Friday, January 17, 2014

Next blog post Journal Club: 22nd January 8pm UK time: UNESCO's Media and Information Literacy resolution

The next online online blog-comment information literacy Journal Club meeting takes place at 8-9 pm UK time on Wednesday 22 January 2014 (see for times elsewhere).

The topic will be the resolution on Media and Information Literacy that was approved by the UNESCO General Conference in November 2013. UNESCO member countries are now encouraged by UNESCO to endorse these at a national level. This provides an opportunity to lobby governments to address information literacy at a strategic level.

Do join us for the real-time discussion of this short document at 8pm UK time on the 22nd, or you can add comments afterwards (or before) if you can't make it at that time. We realise that this is not a convenient time in all time zones, but hope that there will be comments from people from different countries, not just the UK! We will be encouraging discussion of questions such as:

- What can be done (or is already being done) in your country to lobby and challenge your government about these recommendations?
- Who can we work with on getting UNESCO member states to (quoting the resolution) "to take the Media and Information Literacy Recommendations into consideration during the planning of future strategies, policies, and initiatives on education, lifelong learning, literacy, and other areas which will contribute to building a Knowledge Society."
- How can we ensure that there isn't a focus on media literacy to the exclusion of information literacy?
- Should we rebrand all our information literacy efforts as "Media and Information Literacy" (rather than "Information Literacy"? For example, I understand that the Swedish Library Association has gone in this direction. (by the way, my view on this is a definite "no" but it will be interesting to have a debate!)

The full draft resolution is at
A press announcement from IFLA is at

The document is short, and I will just reproduce here the bullet points at the end of the recommendations themselves:
"In particular IFLA recommends that governments and organisations to do the following:
• Commission research on the state of Media and Information Literacy and produce reports, using the Media and Information Literacy indicators as a base [I have blogged about this indicators initiative previously, it is still ongoing], so that experts, educators, and practitioners are able to design effective initiatives;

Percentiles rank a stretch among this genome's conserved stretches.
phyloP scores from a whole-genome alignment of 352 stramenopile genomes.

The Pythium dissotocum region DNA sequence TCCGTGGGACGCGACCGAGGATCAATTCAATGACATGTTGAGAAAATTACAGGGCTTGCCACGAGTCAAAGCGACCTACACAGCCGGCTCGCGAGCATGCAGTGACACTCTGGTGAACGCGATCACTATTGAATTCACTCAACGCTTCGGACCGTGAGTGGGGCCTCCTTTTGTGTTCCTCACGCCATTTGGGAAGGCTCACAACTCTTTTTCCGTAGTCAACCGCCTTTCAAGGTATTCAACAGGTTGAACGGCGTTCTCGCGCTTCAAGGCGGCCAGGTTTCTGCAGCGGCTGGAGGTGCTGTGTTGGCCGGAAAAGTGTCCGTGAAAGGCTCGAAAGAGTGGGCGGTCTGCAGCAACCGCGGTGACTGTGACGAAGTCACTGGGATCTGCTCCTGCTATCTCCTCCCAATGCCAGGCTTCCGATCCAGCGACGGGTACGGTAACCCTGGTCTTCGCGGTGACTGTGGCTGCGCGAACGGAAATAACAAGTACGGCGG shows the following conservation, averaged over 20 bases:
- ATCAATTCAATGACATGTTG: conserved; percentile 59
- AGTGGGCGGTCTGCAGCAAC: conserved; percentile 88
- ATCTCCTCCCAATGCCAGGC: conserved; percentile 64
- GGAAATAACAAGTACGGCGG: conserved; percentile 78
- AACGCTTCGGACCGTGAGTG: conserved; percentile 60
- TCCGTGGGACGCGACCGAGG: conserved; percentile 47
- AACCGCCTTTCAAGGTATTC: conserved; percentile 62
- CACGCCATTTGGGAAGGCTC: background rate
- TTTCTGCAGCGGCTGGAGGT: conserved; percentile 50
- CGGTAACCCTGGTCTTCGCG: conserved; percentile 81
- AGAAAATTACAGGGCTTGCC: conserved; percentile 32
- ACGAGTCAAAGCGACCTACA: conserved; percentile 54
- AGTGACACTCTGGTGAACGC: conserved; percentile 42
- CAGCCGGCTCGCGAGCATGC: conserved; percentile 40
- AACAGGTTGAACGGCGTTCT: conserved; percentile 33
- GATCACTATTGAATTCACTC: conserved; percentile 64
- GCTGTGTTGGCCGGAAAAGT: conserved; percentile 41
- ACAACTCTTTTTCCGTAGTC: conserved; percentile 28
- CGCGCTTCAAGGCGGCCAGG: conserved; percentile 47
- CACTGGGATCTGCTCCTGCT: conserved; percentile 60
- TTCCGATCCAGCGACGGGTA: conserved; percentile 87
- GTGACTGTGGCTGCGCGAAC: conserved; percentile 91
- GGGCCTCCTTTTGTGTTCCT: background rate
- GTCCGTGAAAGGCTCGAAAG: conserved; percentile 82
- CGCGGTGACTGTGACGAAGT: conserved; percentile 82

• Support professional development for education, library, information, archive, and health and human services personnel in the principles and practices of Media and Information Literacy and Lifelong Learning;
• Embed Media and Information Literacy education in all Lifelong Learning curricula;
• Recognise Media and Information Literacy and Lifelong Learning as key elements for the development of generic capabilities which must be demonstrated for accreditation of all education and training programmes;
• Include Media and Information Literacy in the core and continuing education of information professionals, educators, economic and government policy - makers and administrators, as well as in the practice of advisors to the business, industry and agriculture sectors;
• Implement Media and Information Literacy programmes to increase the employability and entrepreneurial capacities of women and disadvantaged groups, including migrants, the underemployed and the unemployed; and,
• Support thematic meetings which will facilitate the acquisition of Media and Information and Lifelong Learning strategies within specific regions, sectors, and population groups."

As before, the real-time discussion will take place in comments to this blog post during the hour mentioned above, with me helping the discussion along. People are also very welcome to add comments and questions before and after this real-time event. Note that moderation is usually turned on for comments (because otherwise we get spammed!), but we will turn moderation off on the day of the discussion, so that your comments appear immediately. If you want to see what a blog post discussion looks like, just click on any of the previous discussion posts.
Photo by Sheila Webber